Posted by: David Kiley on June 10, 2008
Kirk Kerkorian’s Tracinda Corp. says that more than one billion shares of Ford’s common stock were offered as a result of the finacier’s tender of $8.50 a share. That’s about half of Ford’s outstanding common shares.
Tracinda will actually buy up just 20 million shares for about $170 million. It’s not surprising that Kerkorian got such a big response given that Ford shares are trading at just above $6.00 these days. Kerkorian’s offer will represent a nice premium over many investors’ cost of Ford shares.
But with most analysts pegging Ford’s share price in the next year to no more $8.00, and the Ford family controlling the voting shares, it remains to be seen what Tracinda gets out of this deal.
Kerkorian’s point man, Jerry York, has said the firm is just investing, and sees the restructuring work under CEO Alan Mulally paying off in the future.
But as I have said before, it’s hard to see where Tracinda, known for pushing companies to make overdue changes and asset sales, is going to wring anything out of Ford that it isn’t already doing. It has sold Aston Martin, Jaguar and Land Rover. There aren’t any buyers offering a fair price for Volvo.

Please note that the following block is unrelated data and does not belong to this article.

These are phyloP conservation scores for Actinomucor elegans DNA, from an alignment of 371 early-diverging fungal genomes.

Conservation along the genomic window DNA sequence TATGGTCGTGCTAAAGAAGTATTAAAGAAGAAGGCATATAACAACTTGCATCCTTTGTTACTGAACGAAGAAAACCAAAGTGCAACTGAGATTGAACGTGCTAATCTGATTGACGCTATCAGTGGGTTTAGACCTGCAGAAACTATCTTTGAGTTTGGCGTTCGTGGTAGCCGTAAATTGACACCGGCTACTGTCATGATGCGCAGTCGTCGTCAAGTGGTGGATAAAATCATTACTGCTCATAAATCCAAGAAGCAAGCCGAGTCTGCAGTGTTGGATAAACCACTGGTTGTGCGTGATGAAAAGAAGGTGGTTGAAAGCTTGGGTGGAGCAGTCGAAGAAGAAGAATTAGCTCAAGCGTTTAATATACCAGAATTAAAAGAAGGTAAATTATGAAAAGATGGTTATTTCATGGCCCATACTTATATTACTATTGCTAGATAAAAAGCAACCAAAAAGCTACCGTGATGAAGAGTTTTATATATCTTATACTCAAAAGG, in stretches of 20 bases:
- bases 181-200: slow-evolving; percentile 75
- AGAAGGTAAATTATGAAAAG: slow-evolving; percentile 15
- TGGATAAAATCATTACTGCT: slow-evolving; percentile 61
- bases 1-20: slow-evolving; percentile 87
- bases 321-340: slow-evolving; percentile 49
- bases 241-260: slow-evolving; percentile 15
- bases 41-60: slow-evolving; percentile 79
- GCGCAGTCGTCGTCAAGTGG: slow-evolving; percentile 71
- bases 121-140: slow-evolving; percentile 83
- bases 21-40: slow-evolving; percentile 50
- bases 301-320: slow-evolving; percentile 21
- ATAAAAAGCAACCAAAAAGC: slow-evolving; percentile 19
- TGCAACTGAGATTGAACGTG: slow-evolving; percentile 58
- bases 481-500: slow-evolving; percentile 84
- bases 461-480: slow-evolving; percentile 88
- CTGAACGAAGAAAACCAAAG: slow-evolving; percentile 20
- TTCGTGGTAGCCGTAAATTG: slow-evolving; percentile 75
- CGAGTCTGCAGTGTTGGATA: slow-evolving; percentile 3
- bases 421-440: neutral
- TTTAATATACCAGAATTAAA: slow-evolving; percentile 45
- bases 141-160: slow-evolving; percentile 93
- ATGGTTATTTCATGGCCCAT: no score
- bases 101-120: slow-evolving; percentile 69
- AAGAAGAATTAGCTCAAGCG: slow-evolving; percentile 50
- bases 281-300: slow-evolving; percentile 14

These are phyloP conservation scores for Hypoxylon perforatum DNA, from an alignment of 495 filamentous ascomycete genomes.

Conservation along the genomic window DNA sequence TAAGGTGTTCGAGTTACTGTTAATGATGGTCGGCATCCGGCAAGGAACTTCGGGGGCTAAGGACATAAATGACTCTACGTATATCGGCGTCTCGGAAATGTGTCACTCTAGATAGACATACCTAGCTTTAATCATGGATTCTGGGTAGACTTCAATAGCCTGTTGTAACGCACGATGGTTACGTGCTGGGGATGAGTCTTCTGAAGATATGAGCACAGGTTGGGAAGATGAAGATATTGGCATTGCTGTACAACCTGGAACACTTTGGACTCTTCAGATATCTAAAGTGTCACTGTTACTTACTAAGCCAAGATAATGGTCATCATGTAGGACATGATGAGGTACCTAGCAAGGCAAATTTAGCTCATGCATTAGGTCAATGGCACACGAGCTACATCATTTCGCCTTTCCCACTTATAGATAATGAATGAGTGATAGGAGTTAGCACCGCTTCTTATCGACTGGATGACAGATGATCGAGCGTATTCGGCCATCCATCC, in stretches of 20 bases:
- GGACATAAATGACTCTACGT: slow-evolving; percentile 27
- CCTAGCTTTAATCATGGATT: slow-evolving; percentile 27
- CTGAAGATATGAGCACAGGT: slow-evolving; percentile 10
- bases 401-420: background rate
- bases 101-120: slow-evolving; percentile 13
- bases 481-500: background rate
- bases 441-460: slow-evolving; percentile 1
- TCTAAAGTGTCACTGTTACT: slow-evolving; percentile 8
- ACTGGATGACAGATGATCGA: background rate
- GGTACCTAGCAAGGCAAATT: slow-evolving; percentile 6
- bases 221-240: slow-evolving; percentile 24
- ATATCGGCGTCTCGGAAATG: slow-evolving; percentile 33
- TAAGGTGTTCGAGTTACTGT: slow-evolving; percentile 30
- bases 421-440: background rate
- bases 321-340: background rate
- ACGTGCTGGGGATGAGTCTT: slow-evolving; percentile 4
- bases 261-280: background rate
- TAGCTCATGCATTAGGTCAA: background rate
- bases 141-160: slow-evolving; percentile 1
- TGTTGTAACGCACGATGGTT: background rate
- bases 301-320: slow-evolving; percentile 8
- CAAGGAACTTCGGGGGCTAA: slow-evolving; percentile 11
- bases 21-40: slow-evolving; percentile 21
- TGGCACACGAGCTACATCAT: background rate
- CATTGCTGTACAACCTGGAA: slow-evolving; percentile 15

Ford may well be worth $10.00 a share in 2010 if the economy cooperates even a little and Ford has a few product hits. But that’s two years off. It doesn’t seem like the kind of deal Tracinda and York pursue.
York tried to force a marriage on General Motors and Renault-Nissan, to no good end. Here is an idea. Perhaps York believes that Ford will be forced, with declining cash in a prolonged Recession, into an alliance with a foreign automaker, or that the Ford family will get behind a private equity acquisition. Under one of those scenarios, the purchase price on Ford would be a premium above what Tracinda is paying today.
But that scenario seems like a stretch given the scarcity of money in the debt markets today. And there are no signs that the family is ready to throw in the towel.
The mecurial York and Kerkorian are always up to something. What…we don’t know yet.